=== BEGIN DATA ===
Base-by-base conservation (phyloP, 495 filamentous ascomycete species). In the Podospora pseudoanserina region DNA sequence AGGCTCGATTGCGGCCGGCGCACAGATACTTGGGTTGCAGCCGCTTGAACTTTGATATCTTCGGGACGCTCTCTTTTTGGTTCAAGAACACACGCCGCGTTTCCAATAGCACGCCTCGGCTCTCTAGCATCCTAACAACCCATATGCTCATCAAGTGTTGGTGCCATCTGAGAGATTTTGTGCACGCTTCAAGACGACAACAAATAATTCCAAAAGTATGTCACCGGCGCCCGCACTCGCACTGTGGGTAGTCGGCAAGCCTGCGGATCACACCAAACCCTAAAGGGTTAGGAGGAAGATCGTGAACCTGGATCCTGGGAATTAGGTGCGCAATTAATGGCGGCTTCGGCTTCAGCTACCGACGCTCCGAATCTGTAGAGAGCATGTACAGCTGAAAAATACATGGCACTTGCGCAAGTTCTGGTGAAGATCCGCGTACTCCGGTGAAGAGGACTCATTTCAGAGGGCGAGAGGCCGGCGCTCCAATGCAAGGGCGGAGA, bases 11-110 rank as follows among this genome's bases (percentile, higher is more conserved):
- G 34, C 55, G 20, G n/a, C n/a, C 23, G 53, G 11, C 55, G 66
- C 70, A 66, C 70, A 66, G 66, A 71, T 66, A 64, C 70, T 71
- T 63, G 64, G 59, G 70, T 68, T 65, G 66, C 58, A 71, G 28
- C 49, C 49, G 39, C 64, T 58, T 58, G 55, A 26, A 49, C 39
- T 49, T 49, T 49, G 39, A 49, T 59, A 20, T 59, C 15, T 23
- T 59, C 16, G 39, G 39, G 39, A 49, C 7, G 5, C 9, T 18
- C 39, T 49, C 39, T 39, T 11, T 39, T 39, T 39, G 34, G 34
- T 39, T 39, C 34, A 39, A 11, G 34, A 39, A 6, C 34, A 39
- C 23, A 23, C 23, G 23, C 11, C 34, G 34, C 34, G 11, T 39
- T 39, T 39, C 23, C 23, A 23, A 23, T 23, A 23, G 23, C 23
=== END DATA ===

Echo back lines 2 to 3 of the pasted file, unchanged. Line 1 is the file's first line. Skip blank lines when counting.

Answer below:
- G 34, C 55, G 20, G n/a, C n/a, C 23, G 53, G 11, C 55, G 66
- C 70, A 66, C 70, A 66, G 66, A 71, T 66, A 64, C 70, T 71